Bennett maintains he did nothing wrong, and there is no indication he has been charged with any crimes. But if his account of what the FBI had to say is true, Bennett may be the reason Fulton went into hiding. “They said their witness was afraid of me” and that word is I am “the most dangerous guy in town,” he said.
Bennett is the co-owner of Far North Tactical, a Fairbanks military supply store that operates out of a small, moss-roofed log cabin close to downtown. Items for sale include medical kits, camouflage clothing, boots, guns, sights, armor piercing bullets, handcuffs, body armor, pouches and patches, inoperative grenade bodies sold as paperweights” and a wide variety of flags and signs with sayings like “Don’t tread on me.”
Bennett has known Fulton for years, well enough that he’s dined at Fulton’s home and has worked alongside him bounty-hunting and helping set up Fulton’s Anchorage supply store, Drop Zone. The two met seven years earlier when Fulton worked at a store in Anchorage called the Ammo Can, where Bennett was a regular customer.
Over time Fulton wanted to open his own supply business, with Bennett on board as a partner. It didn’t work out, but Bennett helped Fulton open Drop Zone and Bennett later opened his own supply store in Fairbanks.
“I used to tell everybody that Drop Zone was my sister store,” he said.
The stores bought and sold inventory from one another, and Fulton helped counsel Bennett on how to make sure he didn’t’ get in trouble for “fencing” stolen items, something they needed to be watchful of when in the business of buying and selling used military gear.
More recently, Fulton is the reason Bennett found himself face to face on more than one occasion with members of the Alaska Peacemakers Militia targeted during the Feds’ investigation, he said.
By August 2010, around the time the informants would have already been working with the FBI, Fulton had somehow gotten himself crosswise with Cox, Bennett said. Fulton’s own words posted to a website forum for the Alaska Citizens Militia confirm that he thought Cox had plans to do something extreme against the government. On the blog, Fulton claimed that it was he who talked Cox down and averted whatever disaster might have ensued.
But Bennett claims it wasn't Cox who was talking about going against the government. It was Fulton.
“He’s a f’ing liar,” said Bennett of Fulton's assertions on the militia blog. “Bill invested 90 percent of his time trying to instigate an incident of epic proportions. He was trying to talk to everyone around him into attacking the government.”
During August 2010, Bennett’s store, Far North Tactical, participated in a fundraiser for the Interior Alaska Conservative Coalition, a group Cox helped establish and which describes itself as “a grass roots movement of citizens regardless of party affiliation who promote conservative values and a return to Constitutional Rule of Law.” Fulton was at the fundraiser, too, representing Drop Zone, and the two stores held a sale, with some proceeds going to the coalition. At the event, Bennett and Far North Tactical co-owner Luke Lovejoy said there was obvious tension between Fulton and Cox, so much so that the men at times had to be separated.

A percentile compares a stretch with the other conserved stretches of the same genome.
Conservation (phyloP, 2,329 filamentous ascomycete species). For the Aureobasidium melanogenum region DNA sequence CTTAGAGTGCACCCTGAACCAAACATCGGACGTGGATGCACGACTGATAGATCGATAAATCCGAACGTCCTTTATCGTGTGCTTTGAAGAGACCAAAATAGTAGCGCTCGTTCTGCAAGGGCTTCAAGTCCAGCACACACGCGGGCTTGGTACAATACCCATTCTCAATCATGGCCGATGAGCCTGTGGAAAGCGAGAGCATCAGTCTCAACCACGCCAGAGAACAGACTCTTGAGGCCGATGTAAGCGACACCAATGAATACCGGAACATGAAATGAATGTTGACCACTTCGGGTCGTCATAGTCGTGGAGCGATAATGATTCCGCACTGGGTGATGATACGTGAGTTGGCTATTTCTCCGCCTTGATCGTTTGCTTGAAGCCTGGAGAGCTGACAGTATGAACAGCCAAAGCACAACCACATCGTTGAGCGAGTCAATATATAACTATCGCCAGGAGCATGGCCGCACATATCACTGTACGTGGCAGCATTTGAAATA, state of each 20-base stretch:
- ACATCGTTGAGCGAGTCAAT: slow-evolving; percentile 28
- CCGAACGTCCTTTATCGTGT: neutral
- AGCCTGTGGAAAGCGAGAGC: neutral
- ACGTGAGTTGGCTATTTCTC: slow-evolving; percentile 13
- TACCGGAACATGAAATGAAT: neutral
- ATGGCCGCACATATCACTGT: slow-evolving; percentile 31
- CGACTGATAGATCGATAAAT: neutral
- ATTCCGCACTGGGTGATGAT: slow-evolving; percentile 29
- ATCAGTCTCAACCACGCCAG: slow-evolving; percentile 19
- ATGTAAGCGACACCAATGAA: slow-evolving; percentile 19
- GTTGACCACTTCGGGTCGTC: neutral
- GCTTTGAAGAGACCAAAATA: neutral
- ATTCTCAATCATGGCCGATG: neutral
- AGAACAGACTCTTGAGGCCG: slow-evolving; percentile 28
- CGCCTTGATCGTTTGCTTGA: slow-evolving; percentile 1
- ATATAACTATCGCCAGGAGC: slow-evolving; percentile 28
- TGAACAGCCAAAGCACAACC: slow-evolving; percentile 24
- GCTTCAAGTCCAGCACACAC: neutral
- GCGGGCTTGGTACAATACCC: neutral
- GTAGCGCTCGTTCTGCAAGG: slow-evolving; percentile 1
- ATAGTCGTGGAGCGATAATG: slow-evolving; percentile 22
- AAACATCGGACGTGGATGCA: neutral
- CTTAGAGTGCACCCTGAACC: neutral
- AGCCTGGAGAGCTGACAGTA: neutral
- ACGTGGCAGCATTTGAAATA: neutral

Fulton and Cox were at odds over a plan to “nab some judges” – kidnapping them and forcing them to appear in court to answer to unspecified crimes, Lovejoy said. Fulton had “put things in motion” to make it happen, Lovejoy recalled. But at the fundraiser, Cox wanted to change the plan.
According to Lovejoy, it seemed like Fulton was angered that he would then have to “call off” the “big wheels” he had set in motion and ask his supposedly wide-spread network of people who were going to participate in the scheme to “stand down.”
None of the charging documents make reference to this incident, and most details focus on weapons deals and the murder schemes allegedly hatched in early 2011.
Still, if Fulton was a paid informant working for the authorities, it casts his actions -- those in allegiance with and those against Cox -- under a new lens.
A curious invitation
Although the FBI never mentioned Fulton’s name as its agents grilled Aaron Bennett during their conversation with him inside a truck earlier this year, Bennett is convinced Fulton was the agency's source and the scared witness they were referring to.
Based on descriptions of meetings and events chronicled by investigators in the paperwork supporting the arrests of Cox and his followers, Bennett believes he is among the figures mentioned, although his identity is withheld and he is only referred to as the “fuse king” – a man some of Cox’s associates had sought out in their efforts to transform dummy grenades into functional explosives.
Fulton fits the description of the confidential source who helped arrange the meetings with the “fuse king,” and Bennett confirms that Fulton was among the people there during the discussions. The meetings took place over a weekend in February when Fulton arranged a "summit" at an Anchorage hotel for the militia groups he did business with, Bennett said.